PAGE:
(Infantile Hemangioma; Superficial Hemangioma; Deep [or Cavernous] Hemangioma; Strawberry Hemangioma; Strawberry Mark)
DefinitionA hemangioma is a type of birthmark. It develops shortly after birth, usually on the head or neck. It may be close to the surface of the skin or deeper below the skin.For most, a hemangioma will grow quickly and then slowly disappear over time. It is often gone before puberty. If your child develops a birthmark that grows, talk to a doctor.
CausesA hemangioma is a cluster of blood vessels that do not form normally. It is not known what cause hemangiomas. It is also unclear on what makes them grow, or disappear.
Risk FactorsHemangiomas are more common in Caucasian baby girls. Other factors that may increase a baby's chance of a hemangioma include:
- Premature birth
- PHACE syndrome
SymptomsSymptoms will depend on the location of the hemangioma:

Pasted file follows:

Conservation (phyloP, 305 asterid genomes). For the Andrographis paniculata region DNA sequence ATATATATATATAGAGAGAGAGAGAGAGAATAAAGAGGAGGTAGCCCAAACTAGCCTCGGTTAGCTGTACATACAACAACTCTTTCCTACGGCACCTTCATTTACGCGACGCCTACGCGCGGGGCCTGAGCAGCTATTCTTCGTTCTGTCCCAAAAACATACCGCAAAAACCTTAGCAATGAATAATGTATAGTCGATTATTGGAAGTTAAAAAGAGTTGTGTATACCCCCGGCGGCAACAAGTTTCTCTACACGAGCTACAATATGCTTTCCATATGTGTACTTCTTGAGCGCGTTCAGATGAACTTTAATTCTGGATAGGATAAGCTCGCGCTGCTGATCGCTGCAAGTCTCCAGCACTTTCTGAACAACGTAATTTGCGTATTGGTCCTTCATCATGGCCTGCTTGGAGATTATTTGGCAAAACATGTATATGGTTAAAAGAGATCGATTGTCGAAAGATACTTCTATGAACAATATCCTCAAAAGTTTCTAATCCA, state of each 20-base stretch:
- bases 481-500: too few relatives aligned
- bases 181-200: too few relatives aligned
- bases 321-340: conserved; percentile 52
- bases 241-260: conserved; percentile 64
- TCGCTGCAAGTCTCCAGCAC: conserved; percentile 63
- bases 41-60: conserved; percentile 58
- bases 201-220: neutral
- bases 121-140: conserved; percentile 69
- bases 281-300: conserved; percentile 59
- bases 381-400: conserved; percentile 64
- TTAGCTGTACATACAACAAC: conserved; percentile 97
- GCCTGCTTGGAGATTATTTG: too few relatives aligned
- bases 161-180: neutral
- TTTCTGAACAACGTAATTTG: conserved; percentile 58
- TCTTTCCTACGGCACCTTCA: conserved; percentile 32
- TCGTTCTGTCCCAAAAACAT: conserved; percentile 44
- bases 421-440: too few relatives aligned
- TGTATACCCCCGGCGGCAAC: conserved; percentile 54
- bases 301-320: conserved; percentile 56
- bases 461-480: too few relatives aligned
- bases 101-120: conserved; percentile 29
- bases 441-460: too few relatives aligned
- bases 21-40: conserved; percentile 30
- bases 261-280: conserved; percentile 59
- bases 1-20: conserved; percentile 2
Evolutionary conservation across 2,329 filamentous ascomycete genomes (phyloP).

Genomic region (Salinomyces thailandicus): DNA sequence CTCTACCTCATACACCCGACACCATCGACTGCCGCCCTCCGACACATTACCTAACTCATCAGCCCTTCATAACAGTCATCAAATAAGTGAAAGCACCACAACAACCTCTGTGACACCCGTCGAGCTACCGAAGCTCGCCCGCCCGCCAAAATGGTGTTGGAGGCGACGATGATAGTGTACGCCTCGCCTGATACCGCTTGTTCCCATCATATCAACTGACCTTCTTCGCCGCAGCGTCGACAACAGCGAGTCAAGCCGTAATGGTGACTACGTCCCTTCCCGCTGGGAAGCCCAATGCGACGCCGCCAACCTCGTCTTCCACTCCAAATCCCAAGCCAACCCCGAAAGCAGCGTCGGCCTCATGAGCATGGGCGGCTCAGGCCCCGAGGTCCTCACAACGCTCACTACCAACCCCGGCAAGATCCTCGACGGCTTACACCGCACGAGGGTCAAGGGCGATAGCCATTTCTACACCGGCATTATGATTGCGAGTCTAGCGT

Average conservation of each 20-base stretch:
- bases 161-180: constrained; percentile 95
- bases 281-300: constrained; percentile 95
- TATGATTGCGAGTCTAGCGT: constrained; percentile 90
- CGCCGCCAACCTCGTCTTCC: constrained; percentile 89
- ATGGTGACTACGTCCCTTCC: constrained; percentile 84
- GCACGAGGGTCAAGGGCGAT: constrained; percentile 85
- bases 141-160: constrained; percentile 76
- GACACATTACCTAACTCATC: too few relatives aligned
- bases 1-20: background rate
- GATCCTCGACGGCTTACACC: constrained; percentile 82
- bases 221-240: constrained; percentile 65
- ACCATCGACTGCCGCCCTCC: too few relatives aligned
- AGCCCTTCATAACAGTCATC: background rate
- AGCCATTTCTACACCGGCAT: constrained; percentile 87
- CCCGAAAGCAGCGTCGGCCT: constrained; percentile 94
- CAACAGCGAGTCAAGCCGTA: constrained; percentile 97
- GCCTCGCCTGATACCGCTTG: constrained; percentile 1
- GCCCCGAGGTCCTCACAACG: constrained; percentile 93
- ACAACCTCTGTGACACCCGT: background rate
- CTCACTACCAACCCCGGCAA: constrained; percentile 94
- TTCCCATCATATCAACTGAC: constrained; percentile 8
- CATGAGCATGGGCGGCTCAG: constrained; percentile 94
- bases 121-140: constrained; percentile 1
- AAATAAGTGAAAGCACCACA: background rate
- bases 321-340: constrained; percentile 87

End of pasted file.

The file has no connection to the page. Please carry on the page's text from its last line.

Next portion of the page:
- A hemangioma that is close to the surface of the skin:
- Appears as red strawberry-like or purple bump on the skin
- May continue to grow and spread
- A hemangioma that is deeper under the skin will appear as bluish swelling under the skin
- Ulceration—deep sores in the skin
- Problems with growth and function of structures nearby such as eyes or airway
- Abnormalities of the blood vessels of the eye or brain (associated with some hemangiomas of the face)
- Hemangiomas in other locations can be associated with heart, kidney, gastrointestinal, brain, or spinal abnormalities
DiagnosisThe doctor will ask about your child’s symptoms and medical history. A physical exam will be done. Some hemangiomas are obvious with physical exam. If there is any question, your doctor may recommend testing. Tests may also be done to determine the size and effect on local organs.Imaging tests can evaluate the hemangioma and surrounding structures. These may include:
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